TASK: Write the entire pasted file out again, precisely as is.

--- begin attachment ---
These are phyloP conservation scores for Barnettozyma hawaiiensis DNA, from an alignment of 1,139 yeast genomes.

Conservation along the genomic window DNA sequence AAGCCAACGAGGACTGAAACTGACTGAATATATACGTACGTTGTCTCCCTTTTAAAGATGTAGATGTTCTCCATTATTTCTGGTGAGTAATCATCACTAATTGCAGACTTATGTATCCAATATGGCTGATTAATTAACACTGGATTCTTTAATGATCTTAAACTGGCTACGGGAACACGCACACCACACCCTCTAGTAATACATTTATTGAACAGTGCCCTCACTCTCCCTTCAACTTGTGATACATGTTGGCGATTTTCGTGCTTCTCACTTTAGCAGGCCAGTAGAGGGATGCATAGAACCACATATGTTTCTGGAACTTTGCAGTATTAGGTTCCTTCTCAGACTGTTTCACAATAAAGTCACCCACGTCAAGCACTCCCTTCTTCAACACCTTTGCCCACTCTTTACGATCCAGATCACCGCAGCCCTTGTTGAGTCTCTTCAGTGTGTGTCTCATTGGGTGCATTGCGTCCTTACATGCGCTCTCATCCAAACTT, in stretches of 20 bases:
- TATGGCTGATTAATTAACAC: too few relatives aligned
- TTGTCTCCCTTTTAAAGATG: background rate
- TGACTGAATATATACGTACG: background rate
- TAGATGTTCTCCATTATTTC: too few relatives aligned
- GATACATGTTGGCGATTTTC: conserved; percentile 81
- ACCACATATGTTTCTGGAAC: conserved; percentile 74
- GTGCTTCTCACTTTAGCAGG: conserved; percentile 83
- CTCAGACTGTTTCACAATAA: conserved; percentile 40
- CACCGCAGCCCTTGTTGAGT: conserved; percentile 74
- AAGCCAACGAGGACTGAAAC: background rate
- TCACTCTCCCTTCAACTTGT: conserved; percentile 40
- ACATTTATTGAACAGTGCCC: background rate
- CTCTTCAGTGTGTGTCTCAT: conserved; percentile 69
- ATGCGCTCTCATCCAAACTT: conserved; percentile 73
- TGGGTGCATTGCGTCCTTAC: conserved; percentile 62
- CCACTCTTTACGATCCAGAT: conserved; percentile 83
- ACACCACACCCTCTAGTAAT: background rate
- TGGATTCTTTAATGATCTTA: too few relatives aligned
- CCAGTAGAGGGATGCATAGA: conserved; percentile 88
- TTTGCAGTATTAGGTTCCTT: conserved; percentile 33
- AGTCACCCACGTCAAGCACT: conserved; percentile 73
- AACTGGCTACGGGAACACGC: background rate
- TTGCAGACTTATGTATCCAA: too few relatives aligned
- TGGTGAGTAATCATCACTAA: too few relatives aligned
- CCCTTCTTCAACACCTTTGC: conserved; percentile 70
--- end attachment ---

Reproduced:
These are phyloP conservation scores for Barnettozyma hawaiiensis DNA, from an alignment of 1,139 yeast genomes.

Conservation along the genomic window DNA sequence AAGCCAACGAGGACTGAAACTGACTGAATATATACGTACGTTGTCTCCCTTTTAAAGATGTAGATGTTCTCCATTATTTCTGGTGAGTAATCATCACTAATTGCAGACTTATGTATCCAATATGGCTGATTAATTAACACTGGATTCTTTAATGATCTTAAACTGGCTACGGGAACACGCACACCACACCCTCTAGTAATACATTTATTGAACAGTGCCCTCACTCTCCCTTCAACTTGTGATACATGTTGGCGATTTTCGTGCTTCTCACTTTAGCAGGCCAGTAGAGGGATGCATAGAACCACATATGTTTCTGGAACTTTGCAGTATTAGGTTCCTTCTCAGACTGTTTCACAATAAAGTCACCCACGTCAAGCACTCCCTTCTTCAACACCTTTGCCCACTCTTTACGATCCAGATCACCGCAGCCCTTGTTGAGTCTCTTCAGTGTGTGTCTCATTGGGTGCATTGCGTCCTTACATGCGCTCTCATCCAAACTT, in stretches of 20 bases:
- TATGGCTGATTAATTAACAC: too few relatives aligned
- TTGTCTCCCTTTTAAAGATG: background rate
- TGACTGAATATATACGTACG: background rate
- TAGATGTTCTCCATTATTTC: too few relatives aligned
- GATACATGTTGGCGATTTTC: conserved; percentile 81
- ACCACATATGTTTCTGGAAC: conserved; percentile 74
- GTGCTTCTCACTTTAGCAGG: conserved; percentile 83
- CTCAGACTGTTTCACAATAA: conserved; percentile 40
- CACCGCAGCCCTTGTTGAGT: conserved; percentile 74
- AAGCCAACGAGGACTGAAAC: background rate
- TCACTCTCCCTTCAACTTGT: conserved; percentile 40
- ACATTTATTGAACAGTGCCC: background rate
- CTCTTCAGTGTGTGTCTCAT: conserved; percentile 69
- ATGCGCTCTCATCCAAACTT: conserved; percentile 73
- TGGGTGCATTGCGTCCTTAC: conserved; percentile 62
- CCACTCTTTACGATCCAGAT: conserved; percentile 83
- ACACCACACCCTCTAGTAAT: background rate
- TGGATTCTTTAATGATCTTA: too few relatives aligned
- CCAGTAGAGGGATGCATAGA: conserved; percentile 88
- TTTGCAGTATTAGGTTCCTT: conserved; percentile 33
- AGTCACCCACGTCAAGCACT: conserved; percentile 73
- AACTGGCTACGGGAACACGC: background rate
- TTGCAGACTTATGTATCCAA: too few relatives aligned
- TGGTGAGTAATCATCACTAA: too few relatives aligned
- CCCTTCTTCAACACCTTTGC: conserved; percentile 70